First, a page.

Navigation Links
New clues on tissue scarring in scleroderma
Date:4/18/2014

A discovery by Northwestern Medicine scientists could lead to potential new treatments for breaking the cycle of tissue scarring in people with scleroderma.

Fibrosis, or scarring, is a hallmark of the disease, and progressive tightening of the skin and lungs can lead to serious organ damage and, in some cases, death.

The concept for new therapeutic options centers on findings made by Swati Bhattacharyya, PhD, research assistant professor in Medicine-Rheumatology, who identified the role that a specific protein plays in promoting fibrosis.

"Our results show how a damage-associated protein called fibronectin (FnEDA) might trigger immune responses that convert normal tissue repair into chronic fibrosis in people with scleroderma," Bhattacharyya said. "We also found that FnEDA, which is undetectable in healthy adults, was markedly increased in the skin biopsies of patients with scleroderma."

The study was published April 16 in Science Translational Medicine.

Scleroderma remains a disease with high mortality and no effective treatment. The factors responsible for fibrosis in scleroderma are largely unknown. Working with John Varga, MD, John and Nancy Hughes Distinguished Professor of Rheumatology and director of the Northwestern Scleroderma Program, Bhattacharyya and colleagues previously showed that innate immunity is persistently activated in scleroderma patients.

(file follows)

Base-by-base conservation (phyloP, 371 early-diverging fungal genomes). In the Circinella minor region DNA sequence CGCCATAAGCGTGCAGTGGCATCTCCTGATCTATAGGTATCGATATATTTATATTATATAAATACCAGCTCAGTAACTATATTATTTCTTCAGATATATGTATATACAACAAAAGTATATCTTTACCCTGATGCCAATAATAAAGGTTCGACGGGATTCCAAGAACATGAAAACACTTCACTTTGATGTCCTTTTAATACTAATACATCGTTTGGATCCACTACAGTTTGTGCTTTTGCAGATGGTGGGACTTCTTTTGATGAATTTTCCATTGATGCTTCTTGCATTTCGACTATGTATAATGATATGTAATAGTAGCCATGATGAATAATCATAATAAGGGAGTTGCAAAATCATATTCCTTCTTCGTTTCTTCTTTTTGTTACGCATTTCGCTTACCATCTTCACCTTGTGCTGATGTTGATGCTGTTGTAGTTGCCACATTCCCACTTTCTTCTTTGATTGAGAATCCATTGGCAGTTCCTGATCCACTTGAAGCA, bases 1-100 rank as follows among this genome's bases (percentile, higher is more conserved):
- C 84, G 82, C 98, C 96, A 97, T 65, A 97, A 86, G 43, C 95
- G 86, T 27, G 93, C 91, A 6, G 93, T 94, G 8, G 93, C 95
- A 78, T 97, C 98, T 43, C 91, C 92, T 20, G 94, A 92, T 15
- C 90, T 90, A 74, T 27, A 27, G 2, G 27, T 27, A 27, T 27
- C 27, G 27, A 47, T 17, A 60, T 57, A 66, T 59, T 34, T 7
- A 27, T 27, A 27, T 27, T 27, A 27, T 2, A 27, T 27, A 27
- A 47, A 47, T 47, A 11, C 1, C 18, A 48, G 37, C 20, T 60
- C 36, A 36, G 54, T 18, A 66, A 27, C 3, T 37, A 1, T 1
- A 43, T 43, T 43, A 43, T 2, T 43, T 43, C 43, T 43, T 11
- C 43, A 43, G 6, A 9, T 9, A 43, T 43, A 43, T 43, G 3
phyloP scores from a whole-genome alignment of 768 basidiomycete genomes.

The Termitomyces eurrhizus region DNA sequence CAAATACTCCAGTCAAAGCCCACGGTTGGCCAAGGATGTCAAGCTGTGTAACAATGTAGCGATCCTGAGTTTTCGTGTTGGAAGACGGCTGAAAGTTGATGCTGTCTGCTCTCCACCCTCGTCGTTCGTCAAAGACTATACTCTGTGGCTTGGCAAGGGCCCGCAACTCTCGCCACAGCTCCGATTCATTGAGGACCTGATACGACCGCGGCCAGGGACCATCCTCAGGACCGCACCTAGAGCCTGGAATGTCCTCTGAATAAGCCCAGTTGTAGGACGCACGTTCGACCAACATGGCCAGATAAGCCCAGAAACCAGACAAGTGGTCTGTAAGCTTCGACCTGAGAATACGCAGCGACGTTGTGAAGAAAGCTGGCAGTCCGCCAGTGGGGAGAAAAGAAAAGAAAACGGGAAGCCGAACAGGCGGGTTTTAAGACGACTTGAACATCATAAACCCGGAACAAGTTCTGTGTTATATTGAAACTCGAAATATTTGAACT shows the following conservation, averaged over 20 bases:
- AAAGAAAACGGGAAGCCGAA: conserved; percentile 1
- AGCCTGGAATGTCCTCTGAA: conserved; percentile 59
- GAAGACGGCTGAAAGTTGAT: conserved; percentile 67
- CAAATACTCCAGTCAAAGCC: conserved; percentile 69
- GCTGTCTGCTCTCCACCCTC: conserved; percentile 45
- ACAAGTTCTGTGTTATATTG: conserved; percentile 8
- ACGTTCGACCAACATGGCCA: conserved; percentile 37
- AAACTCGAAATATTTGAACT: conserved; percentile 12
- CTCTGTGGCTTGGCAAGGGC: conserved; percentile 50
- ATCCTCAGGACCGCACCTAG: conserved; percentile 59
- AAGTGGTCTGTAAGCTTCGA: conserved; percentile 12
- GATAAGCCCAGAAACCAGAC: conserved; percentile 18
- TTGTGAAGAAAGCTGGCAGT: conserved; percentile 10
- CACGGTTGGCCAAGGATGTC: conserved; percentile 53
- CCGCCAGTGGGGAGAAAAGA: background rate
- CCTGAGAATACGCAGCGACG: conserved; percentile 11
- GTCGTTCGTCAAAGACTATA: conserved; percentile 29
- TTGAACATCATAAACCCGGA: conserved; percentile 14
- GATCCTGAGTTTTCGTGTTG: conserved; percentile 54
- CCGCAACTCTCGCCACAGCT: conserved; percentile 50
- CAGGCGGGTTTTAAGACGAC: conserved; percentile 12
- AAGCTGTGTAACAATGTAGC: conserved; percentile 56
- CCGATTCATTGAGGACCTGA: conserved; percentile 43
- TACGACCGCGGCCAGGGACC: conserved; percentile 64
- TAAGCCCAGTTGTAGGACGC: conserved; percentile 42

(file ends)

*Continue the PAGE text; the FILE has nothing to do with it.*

To investigate the connection between immunity and fibrosis in scleroderma, the scientists looked at skin biopsies of scleroderma patients to identify factors responsible for persistent scarring. They discovered that FnEDA was highly elevated.

To test the theory that FnEDA was needed for the scarring to occur, Bhattacharyya used a genetically engineered mouse lacking the protein and discovered these mice did not develop skin fibrosis.

On a cellular level, FnEDA triggered an immune response in skin cells, leading to fibrosis. Moreover a small molecule which specifically blocks the cellular immune response triggered by FnEDA was able to prevent skin fibrosis in mice.

While the current study focused on scleroderma, the mechanisms uncovered might also underlie more common forms of fibrosis, such as pulmonary fibrosis and liver cirrhosis.

"This pioneering study using state of the art experimental approaches is the first to identify an innate immune pathway for scleroderma fibrosis," Dr. Varga said. "We expect that the results will shift our thinking about the disease, and hopefully open new avenues for its treatment."

"We have raised the possibility for developing novel therapeutic approaches," Bhattacharyya said. "We are also developing novel small molecules to selectively block the receptor for FnEDA as a potential anti-fibrotic therapy in humans."


'/>"/>

Contact: Marla Paul
marla-paul@northwestern.edu
312-503-8928
Northwestern University
Source:Eurekalert

Related medicine news :

1. New clues found to preventing lung transplant rejection